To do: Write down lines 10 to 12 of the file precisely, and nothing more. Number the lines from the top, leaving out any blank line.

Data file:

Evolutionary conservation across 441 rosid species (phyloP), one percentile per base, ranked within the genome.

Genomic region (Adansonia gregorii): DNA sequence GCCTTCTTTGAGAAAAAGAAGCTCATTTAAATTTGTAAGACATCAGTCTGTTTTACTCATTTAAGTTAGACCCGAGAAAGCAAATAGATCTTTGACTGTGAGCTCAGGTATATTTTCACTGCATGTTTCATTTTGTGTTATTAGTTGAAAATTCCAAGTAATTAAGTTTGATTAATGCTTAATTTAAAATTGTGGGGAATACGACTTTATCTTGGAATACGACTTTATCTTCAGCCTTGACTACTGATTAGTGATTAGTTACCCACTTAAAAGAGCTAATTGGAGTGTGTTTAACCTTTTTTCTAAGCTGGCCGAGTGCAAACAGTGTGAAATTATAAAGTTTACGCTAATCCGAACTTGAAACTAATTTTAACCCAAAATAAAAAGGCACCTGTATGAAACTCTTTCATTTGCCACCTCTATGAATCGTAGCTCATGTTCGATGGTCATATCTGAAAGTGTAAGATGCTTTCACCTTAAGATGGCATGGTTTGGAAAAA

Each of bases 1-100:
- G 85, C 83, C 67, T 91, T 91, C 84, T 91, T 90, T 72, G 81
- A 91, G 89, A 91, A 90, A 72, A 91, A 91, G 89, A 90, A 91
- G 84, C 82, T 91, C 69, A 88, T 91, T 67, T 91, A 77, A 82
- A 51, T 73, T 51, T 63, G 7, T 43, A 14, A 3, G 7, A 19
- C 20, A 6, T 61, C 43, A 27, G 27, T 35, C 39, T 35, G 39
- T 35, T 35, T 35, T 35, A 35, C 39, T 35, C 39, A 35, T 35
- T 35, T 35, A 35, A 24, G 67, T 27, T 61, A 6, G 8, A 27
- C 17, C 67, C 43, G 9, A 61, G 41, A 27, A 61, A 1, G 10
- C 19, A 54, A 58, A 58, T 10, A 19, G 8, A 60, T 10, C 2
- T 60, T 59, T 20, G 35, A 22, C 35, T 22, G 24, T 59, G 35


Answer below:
- T 35, T 35, A 35, A 24, G 67, T 27, T 61, A 6, G 8, A 27
- C 17, C 67, C 43, G 9, A 61, G 41, A 27, A 61, A 1, G 10
- C 19, A 54, A 58, A 58, T 10, A 19, G 8, A 60, T 10, C 2